This is a time of grave crisis for our city and our people. Children are being killed in the streets where they play and infants are shot in their homes while police guard Trump Tower and the Christopher Columbus statue. Without work, renters are hopelessly behind on their rent and fighting off illegal evictions. Over 5,000 Chicagoans, the overwhelming majority of them Black and Latinx, have died from COVID, leaving their families with unspeakable loss and staggering medical debt. Food pantry use has more than doubled this year as unemployed parents struggle to pay for food for their families.
Our people are suffering–but we have a chance to alleviate this pain in the 2021 city budget. This will be difficult, given President Trump’s disastrous termination of federal relief efforts. But it is not impossible. In Chicago, City Council has the power to defund the police, to generate progressive revenue, and to invest in the relief and recovery measures that our communities need.
To paraphrase Daniel Burnham, this is no time for small plans. Together with a broad set of organizers and activists who have been demanding rental relief at the onset of the pandemic, an end to police violence, and fair contracts for essential workers, we know that we need big plans on the table. This means:
Defund CPD. We support the campaign to defund the Chicago Police Department–a racist, violent institution that is hostile to reform and holds too much power over our communities–and to invest instead in community resources like quality, well-funded public schools, mental health centers, the Good Kids Mad City Peace Book program, and housing. An easy first step would be to eliminate all 847 vacant positions currently provided for in the CPD budget.
Treatment not Trauma: Create and invest in a public city-wide 24 hour Crisis Response and Care System that would send trained social workers–not armed police officers–to respond to people having a mental health crisis.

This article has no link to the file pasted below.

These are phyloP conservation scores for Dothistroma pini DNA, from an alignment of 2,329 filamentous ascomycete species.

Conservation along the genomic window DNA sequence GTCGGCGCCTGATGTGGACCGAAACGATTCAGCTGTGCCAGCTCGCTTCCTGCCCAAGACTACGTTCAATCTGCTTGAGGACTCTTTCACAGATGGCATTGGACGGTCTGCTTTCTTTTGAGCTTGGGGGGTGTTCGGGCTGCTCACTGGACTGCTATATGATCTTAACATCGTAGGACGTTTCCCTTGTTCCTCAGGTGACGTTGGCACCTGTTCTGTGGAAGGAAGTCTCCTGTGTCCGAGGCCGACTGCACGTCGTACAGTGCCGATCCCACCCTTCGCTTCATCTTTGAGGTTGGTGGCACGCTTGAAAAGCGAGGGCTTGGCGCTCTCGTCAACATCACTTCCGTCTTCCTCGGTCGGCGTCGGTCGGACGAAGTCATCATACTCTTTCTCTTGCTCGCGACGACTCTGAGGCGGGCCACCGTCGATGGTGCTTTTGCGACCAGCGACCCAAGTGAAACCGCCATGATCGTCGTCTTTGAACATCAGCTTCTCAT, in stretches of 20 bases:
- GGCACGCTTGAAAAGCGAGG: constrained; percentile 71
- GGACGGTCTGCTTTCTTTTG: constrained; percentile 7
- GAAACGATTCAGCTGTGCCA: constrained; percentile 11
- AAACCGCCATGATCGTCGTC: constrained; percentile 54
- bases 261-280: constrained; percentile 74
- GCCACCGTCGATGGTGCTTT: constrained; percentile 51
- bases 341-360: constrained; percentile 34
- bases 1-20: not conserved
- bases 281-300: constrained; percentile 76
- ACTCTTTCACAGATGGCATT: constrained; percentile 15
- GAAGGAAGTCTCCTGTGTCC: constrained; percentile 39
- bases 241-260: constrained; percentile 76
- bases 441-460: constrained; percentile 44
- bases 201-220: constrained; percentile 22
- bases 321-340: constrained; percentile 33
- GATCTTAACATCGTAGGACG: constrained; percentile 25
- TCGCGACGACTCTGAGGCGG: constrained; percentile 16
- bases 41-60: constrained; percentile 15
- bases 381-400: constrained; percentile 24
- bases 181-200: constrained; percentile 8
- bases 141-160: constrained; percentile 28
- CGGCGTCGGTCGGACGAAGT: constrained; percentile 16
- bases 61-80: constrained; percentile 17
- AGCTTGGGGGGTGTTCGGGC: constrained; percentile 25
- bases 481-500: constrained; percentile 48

Progressive revenue: We reject any attempt to raise revenue through regressive measures and fees like a property tax hike, ticketing and towing, or garbage fees. Options the city can enact without state approval include a vacancy fee on super-rich developers, a real estate transfer tax on high-value property, and the early closure of wealthy TIF districts.
Protect Workers: No furloughs or layoffs applied to any essential workers who have provided care and resources to our communities during the pandemic. The city must protect the predominantly Black and brown public sector workers who have served our city during this pandemic.
Budgets are about priorities and choices. City Council must not ask Black and brown people to pay for a police force that has repeatedly brutalized and incarcerated them while their children go to schools that are underfunded and don’t have enough resources for counseling and on-site nurses. We must not ask poor and working people to pay more for the gas they need to work for exploitative employers in the so-called gig economy and rideshare business. We must not ask the Streets and Sanitation workers who are exposed daily to waste from COVID-infected homes to accept layoffs, furloughs, or cuts to their healthcare.
Instead, this budget is an opportunity to defund the police, to tax the rich, and to turn the tremendous wealth of this city’s wealthiest few into the robust relief and recovery efforts that our people need. Now more than ever we need Chicago to be a city that cares for its people–and particularly its long-neglected Black, brown, and poor and working people–and it has never been more important that we get this right.
Damon Williams is a member of the #DefundCPD campaign and the #LetUsBreathe Collective. India Jackson is a member of GoodKids MadCity.